So, what kind of bike do you need?

You have two main options: a full suspension or a hardtail. A full suspension has a plush front and rear end which is more forgiving, comfortable, and fun on descents, but cost more.

A hardtail, which has no rear suspension, will be cheaper but harsher on the descents and less forgiving. They are a great place to start if on a tight budget, or if you want something simple.

Bikes are categorized as Cross Country, Trail, All Mountain, and Downhill. For the scope of this article, you should aim for something in the “trail” category: these are balanced, all around bikes perfect for beginner mountain biking.

For a full suspension, any bike in the “trail” category for at least $2500 will be a good starting point. For a hardtail, anything above $1500 will be appropriate.

Why these numbers? For anything new, spending less will mean lower quality components requiring more maintenance and less durability. Another thing to keep in mind is re-sale value: if you decide to upgrade in the future, starting off with a quality bike will mean more money when you sell. For beginner mountain biking, not worrying about your bike will allow you to focus more on other things.

Buying a bike from a Local Bike Shop (LBS) includes a warranty and (usually) free minor tune-ups. Many include a one-time complete tune up, which are worth over $100. It’s nice knowing that if something is damaged on the trails you can easily bring it to a familiar shop where the mechanics will help you out and be on your side. Trying to navigate and learn about all the different moving parts on your bike, and fixing them, can be a stressful ordeal if you’re just starting out.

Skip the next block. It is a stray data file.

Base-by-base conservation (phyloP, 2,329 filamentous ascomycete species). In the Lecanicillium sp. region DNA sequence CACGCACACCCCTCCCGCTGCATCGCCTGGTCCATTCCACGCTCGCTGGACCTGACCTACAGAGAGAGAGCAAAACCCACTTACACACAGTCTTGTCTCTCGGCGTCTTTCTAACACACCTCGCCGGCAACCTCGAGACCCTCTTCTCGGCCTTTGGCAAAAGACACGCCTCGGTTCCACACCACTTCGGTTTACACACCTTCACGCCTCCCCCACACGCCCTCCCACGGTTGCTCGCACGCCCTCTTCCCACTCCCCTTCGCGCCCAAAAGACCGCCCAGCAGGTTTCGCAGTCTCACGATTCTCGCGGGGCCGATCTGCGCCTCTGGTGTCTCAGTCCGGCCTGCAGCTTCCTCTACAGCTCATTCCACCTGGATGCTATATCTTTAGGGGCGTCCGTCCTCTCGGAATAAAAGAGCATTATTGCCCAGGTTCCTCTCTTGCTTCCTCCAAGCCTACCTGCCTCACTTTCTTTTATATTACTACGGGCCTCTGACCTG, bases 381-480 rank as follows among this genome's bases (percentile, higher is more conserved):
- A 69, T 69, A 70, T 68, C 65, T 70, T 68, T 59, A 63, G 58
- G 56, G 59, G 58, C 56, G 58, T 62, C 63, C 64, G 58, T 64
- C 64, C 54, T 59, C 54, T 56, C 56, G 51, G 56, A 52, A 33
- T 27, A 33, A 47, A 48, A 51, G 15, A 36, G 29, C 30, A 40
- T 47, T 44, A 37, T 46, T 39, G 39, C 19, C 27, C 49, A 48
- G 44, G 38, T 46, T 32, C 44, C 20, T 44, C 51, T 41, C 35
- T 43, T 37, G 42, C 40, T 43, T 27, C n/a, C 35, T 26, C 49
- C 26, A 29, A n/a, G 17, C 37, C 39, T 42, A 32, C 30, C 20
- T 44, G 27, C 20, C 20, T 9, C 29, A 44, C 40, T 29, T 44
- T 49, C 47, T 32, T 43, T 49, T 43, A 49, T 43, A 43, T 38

If you prefer to go your own way, Pinkbike has an excellent used gear forum. They are a rider focused site and the most trusted used bike platform. Keep in mind that you won’t know the true riding history and it’s likely some maintenance will be required. It probably won’t perform as smoothly as a new bike either, unless it was excellently maintained.

A quick note about those extremely pricey bikes (above $5000)–they are stocked with higher performance components and lighter materials, usually carbon. For beginner mountain biking, neither of these are a consideration. Even advanced mountain bikers often won’t spend that much money on a bike.